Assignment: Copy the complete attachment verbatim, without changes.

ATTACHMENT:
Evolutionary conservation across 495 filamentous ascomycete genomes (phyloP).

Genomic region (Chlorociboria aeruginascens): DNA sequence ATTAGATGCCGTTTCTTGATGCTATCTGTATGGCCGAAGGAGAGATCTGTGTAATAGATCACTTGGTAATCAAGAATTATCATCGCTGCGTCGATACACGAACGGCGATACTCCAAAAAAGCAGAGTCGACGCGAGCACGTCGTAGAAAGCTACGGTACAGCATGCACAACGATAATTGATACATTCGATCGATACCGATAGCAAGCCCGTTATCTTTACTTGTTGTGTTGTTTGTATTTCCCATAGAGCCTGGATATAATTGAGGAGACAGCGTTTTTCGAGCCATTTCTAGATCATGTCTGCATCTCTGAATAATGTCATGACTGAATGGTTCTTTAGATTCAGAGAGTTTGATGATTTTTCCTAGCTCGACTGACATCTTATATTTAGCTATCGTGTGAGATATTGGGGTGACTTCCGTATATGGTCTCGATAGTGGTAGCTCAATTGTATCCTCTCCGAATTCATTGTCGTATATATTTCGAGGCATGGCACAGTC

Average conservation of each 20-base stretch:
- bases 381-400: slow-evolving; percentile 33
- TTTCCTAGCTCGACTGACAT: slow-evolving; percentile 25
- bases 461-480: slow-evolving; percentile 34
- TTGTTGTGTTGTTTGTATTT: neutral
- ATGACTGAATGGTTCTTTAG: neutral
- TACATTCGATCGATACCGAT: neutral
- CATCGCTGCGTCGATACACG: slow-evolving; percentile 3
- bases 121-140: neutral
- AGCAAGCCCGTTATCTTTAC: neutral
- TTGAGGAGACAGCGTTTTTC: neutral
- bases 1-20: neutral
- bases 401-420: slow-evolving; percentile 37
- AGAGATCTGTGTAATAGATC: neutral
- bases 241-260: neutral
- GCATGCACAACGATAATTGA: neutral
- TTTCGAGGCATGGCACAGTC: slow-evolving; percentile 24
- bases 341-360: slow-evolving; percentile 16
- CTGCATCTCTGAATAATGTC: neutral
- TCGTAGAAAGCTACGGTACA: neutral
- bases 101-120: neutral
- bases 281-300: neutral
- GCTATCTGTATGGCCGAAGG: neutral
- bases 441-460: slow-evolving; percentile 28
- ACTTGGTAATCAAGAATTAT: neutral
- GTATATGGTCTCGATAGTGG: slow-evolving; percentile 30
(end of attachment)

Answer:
Evolutionary conservation across 495 filamentous ascomycete genomes (phyloP).

Genomic region (Chlorociboria aeruginascens): DNA sequence ATTAGATGCCGTTTCTTGATGCTATCTGTATGGCCGAAGGAGAGATCTGTGTAATAGATCACTTGGTAATCAAGAATTATCATCGCTGCGTCGATACACGAACGGCGATACTCCAAAAAAGCAGAGTCGACGCGAGCACGTCGTAGAAAGCTACGGTACAGCATGCACAACGATAATTGATACATTCGATCGATACCGATAGCAAGCCCGTTATCTTTACTTGTTGTGTTGTTTGTATTTCCCATAGAGCCTGGATATAATTGAGGAGACAGCGTTTTTCGAGCCATTTCTAGATCATGTCTGCATCTCTGAATAATGTCATGACTGAATGGTTCTTTAGATTCAGAGAGTTTGATGATTTTTCCTAGCTCGACTGACATCTTATATTTAGCTATCGTGTGAGATATTGGGGTGACTTCCGTATATGGTCTCGATAGTGGTAGCTCAATTGTATCCTCTCCGAATTCATTGTCGTATATATTTCGAGGCATGGCACAGTC

Average conservation of each 20-base stretch:
- bases 381-400: slow-evolving; percentile 33
- TTTCCTAGCTCGACTGACAT: slow-evolving; percentile 25
- bases 461-480: slow-evolving; percentile 34
- TTGTTGTGTTGTTTGTATTT: neutral
- ATGACTGAATGGTTCTTTAG: neutral
- TACATTCGATCGATACCGAT: neutral
- CATCGCTGCGTCGATACACG: slow-evolving; percentile 3
- bases 121-140: neutral
- AGCAAGCCCGTTATCTTTAC: neutral
- TTGAGGAGACAGCGTTTTTC: neutral
- bases 1-20: neutral
- bases 401-420: slow-evolving; percentile 37
- AGAGATCTGTGTAATAGATC: neutral
- bases 241-260: neutral
- GCATGCACAACGATAATTGA: neutral
- TTTCGAGGCATGGCACAGTC: slow-evolving; percentile 24
- bases 341-360: slow-evolving; percentile 16
- CTGCATCTCTGAATAATGTC: neutral
- TCGTAGAAAGCTACGGTACA: neutral
- bases 101-120: neutral
- bases 281-300: neutral
- GCTATCTGTATGGCCGAAGG: neutral
- bases 441-460: slow-evolving; percentile 28
- ACTTGGTAATCAAGAATTAT: neutral
- GTATATGGTCTCGATAGTGG: slow-evolving; percentile 30